More than 800 supplier jobs for Volkswagen's Chattanooga plant have been announced so far.
Most of the Volkswagen Team, the special unit created to focus on helping the automaker and to spur related business, is being folded into Chattanooga's ongoing job-growth work.
As VW leaves its downtown offices and moves personnel to its plant, the four-member VW Team is shifting from Liberty Tower as well.
"We're going to continue to support Volks-wagen as we do all our companies," said J.Ed. Marston of the Chattanooga Area Chamber of Commerce. "The workload with VW can be folded into the Chamber's normal activities."
Three of the four team members will move into the Chamber's Broad Street offices, while one will shift into space at the plant, Marston said.
The VW Team was set up early last year in the wake of the German automaker's announcement to build a $1 billion auto assembly plant at Enterprise South industrial park.
Tom Edd Wilson, the Chamber's chief executive, said the business group raised $800,000 from private donors to operate the VW Team in partnership with the state.
The VW Team moved to Chestnut Street office space in what's now Liberty Tower along with much of the automaker's staff while the plant was under construction.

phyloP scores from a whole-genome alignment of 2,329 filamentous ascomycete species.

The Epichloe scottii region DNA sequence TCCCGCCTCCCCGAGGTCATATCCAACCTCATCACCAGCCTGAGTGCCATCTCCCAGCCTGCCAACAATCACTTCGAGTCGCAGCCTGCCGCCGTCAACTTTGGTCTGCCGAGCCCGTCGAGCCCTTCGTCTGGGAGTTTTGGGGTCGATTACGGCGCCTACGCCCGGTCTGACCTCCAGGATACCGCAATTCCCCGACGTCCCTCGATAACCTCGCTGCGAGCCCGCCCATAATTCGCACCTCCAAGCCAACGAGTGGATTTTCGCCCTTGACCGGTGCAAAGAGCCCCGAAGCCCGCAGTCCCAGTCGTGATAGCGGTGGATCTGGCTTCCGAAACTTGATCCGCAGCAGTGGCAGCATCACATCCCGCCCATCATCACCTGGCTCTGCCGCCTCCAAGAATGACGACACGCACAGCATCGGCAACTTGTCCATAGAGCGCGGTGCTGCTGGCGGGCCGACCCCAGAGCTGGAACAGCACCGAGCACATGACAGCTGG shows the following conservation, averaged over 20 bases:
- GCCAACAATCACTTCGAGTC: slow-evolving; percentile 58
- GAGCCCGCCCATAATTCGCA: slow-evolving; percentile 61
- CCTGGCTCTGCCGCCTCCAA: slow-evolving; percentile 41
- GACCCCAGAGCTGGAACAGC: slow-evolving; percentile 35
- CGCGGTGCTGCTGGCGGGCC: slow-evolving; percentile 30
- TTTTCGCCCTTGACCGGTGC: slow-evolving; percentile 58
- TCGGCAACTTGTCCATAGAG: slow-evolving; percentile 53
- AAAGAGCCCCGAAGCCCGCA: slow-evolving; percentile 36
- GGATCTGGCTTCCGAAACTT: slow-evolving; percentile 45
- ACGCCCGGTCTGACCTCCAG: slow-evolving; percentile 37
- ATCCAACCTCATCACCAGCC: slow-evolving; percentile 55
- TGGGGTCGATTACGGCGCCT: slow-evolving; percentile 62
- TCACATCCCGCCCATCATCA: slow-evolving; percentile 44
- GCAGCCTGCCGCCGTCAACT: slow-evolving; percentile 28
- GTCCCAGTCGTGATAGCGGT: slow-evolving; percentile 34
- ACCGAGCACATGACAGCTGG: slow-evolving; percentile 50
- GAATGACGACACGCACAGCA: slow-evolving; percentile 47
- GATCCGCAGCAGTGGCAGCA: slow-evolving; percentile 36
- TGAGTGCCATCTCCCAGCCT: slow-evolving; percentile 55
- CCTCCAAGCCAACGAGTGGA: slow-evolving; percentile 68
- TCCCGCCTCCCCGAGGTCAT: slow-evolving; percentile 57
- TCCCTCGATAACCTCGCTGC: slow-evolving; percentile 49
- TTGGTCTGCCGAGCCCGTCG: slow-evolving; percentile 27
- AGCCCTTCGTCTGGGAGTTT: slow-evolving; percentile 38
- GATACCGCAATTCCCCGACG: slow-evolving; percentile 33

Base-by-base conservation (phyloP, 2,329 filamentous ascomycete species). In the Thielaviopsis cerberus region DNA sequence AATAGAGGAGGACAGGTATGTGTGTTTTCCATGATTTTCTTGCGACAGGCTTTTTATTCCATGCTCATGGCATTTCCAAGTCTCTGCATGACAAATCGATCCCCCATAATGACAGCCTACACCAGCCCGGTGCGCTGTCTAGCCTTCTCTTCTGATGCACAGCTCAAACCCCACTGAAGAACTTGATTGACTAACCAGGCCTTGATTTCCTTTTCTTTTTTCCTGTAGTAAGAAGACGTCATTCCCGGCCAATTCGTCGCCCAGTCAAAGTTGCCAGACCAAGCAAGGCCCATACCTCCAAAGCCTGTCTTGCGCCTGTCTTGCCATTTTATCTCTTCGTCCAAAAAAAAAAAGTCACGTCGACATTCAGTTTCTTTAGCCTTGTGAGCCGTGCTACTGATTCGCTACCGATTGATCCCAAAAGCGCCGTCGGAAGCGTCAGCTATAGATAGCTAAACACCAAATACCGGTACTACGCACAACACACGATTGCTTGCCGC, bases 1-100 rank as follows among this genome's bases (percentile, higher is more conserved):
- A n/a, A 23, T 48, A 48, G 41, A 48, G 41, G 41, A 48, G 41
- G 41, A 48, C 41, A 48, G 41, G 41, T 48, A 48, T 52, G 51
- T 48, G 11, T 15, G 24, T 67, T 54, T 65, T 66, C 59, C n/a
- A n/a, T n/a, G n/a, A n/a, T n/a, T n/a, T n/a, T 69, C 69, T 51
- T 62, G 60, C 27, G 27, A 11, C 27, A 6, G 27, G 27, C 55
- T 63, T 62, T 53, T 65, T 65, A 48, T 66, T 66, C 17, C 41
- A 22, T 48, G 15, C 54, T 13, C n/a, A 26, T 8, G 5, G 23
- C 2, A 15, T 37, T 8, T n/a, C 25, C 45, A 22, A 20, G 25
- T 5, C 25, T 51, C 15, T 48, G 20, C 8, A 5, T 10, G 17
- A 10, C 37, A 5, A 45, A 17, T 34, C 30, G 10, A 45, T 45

Chattanooga businessman Jim Berry, whose company recently bought Liberty Tower, said VW's lease expires Jan. 31, 2011. The carmaker's move will help his company undertake a $20 million revamp of the tower, he said.
Marston said that the VW Team's Blake Poole, who works as a special assistant to state Commissioner of Economic and Community Development Matt Kisber, will shift to the plant.
"He'll continue to be a liaison for Commissioner Kisber," Marston said. "His job is trying to recruit companies for Tennessee and engaging the use of Tennessee and locally based vendors."
Scott Cooper will continue as a Chamber business recruiter, while Chrissy Nolan moves to an administrative post in membership, he said.
Trevor Hamilton, the Chamber's vice president for economic development, will continue in his role, Marston said.
He termed the VW Team "a tremendous success." In addition to providing better communication with the automaker, Marston said, the group helped in the $687 million in contracts let to Tennessee and local vendors, for example.
"We played a large role to develop the idea of an on-site supplier park," he added.
Marston said the team also helped VW plant work remain on time.
"We lose if they're not on schedule," he said.
VW plans to start production early next year on a new midsize sedan and employ more than 2,000 workers when fully ramped up.